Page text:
“It is still a young season, only three games. This was a good benchmark," Pederson said. "That’s a good football team, the Steelers are a great football team. They are going to be there at the end, they always are. Coach (Mike) Tomlin always has those guys ready to play. 

"But for our guys, it is just a little glimpse of that belief that I have been saying since the spring and summer. If they just do their jobs, I just feel that good things can happen. We just protect each other in that dressing room in there and keep coming to work everyday.”

Pederson is the only head coach in team history to win each of his first three games. It's only the ninth time the Eagles have started 3-0.

And of course, a big reason they've done so is their prodigy quarterback Carson Wentz, who became only the second rookie in team history to record a 300-yard passing game (Nick Foles is the other).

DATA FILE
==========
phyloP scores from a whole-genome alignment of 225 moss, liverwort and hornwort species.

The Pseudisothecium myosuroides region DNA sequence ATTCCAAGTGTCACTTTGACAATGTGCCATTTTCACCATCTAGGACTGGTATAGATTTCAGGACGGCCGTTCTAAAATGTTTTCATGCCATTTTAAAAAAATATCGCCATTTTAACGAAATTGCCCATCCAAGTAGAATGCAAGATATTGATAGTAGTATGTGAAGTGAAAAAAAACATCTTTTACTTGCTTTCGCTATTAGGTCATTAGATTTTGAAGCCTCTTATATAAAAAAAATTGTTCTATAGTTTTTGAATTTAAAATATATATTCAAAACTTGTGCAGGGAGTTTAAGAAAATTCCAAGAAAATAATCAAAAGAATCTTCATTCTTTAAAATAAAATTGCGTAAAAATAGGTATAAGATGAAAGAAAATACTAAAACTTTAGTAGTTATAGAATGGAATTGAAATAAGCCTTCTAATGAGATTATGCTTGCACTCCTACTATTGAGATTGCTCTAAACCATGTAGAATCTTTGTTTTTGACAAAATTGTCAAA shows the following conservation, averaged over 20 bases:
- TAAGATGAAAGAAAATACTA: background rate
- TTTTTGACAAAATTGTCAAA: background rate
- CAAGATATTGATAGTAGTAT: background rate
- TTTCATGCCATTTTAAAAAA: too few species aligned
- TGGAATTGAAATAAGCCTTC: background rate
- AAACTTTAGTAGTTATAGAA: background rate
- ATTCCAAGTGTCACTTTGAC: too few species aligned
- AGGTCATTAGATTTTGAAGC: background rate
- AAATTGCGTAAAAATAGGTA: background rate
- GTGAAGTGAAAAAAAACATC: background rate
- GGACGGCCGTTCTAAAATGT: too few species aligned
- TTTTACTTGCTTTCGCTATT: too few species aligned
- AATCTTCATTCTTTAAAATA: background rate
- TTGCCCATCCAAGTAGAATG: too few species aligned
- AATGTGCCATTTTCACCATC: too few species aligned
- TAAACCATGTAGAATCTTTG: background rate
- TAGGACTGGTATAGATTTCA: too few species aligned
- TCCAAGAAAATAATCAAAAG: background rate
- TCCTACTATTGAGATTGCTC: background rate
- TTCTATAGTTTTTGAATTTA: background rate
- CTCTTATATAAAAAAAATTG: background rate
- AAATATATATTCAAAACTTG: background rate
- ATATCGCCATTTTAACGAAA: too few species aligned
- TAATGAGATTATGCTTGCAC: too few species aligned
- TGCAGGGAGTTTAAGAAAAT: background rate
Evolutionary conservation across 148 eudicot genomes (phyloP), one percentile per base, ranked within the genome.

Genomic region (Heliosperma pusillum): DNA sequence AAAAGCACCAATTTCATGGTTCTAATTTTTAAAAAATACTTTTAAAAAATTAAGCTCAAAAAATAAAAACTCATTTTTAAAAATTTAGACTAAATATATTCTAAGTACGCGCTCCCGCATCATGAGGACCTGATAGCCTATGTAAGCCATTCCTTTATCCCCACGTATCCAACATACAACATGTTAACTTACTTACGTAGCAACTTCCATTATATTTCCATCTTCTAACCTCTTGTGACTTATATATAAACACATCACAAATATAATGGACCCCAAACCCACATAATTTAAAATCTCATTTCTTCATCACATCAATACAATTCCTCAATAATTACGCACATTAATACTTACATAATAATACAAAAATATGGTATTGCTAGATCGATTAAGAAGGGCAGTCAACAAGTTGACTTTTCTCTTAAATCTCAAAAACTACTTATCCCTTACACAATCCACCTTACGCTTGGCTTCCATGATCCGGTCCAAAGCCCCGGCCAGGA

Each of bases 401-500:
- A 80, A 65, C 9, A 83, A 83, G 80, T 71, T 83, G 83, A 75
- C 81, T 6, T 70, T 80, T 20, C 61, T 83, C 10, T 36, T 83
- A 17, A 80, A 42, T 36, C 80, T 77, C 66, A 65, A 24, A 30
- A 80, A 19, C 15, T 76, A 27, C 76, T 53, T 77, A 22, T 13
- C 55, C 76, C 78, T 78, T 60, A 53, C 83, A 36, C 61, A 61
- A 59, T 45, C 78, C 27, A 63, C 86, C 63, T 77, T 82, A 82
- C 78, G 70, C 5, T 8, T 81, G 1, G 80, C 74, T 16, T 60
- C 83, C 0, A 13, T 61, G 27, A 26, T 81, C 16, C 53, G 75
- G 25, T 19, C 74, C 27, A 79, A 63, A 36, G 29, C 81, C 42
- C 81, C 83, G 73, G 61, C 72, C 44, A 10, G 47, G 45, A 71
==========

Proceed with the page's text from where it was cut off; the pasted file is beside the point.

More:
More impressively, Wentz now has attempted 102 straight passes without an interception, the longest streak ever begin an NFL career (per ESPN). Dallas'  Dak Prescott is at 99 after the Cowboys beat up the Bears.

But don't ask Pederson to admit he's amazed by Wentz or the fact he had the presence of mind to make plays like the riveting 73-yard TD pass to Darren Sproles (much more on that here).

“You know, you just put on his college film. Just watch him," Pederson said. "We exhausted his college tape and those were the plays that he made at North Dakota State. That play tonight was just a tremendous play by both he and Darren Sproles. Those are the types of things that we know he can do. He just keeps gaining confidence every single week.”

As does the defense, which kept one of the league's most potent offenses out of the end zone

"They just weren’t going to be denied," Pederson said. "They just weren’t going to bow their necks. They weren’t going to let them in the endzone. It just came down to our will versus theirs and I was just so happy with the way the guys played. Just a great team effort.”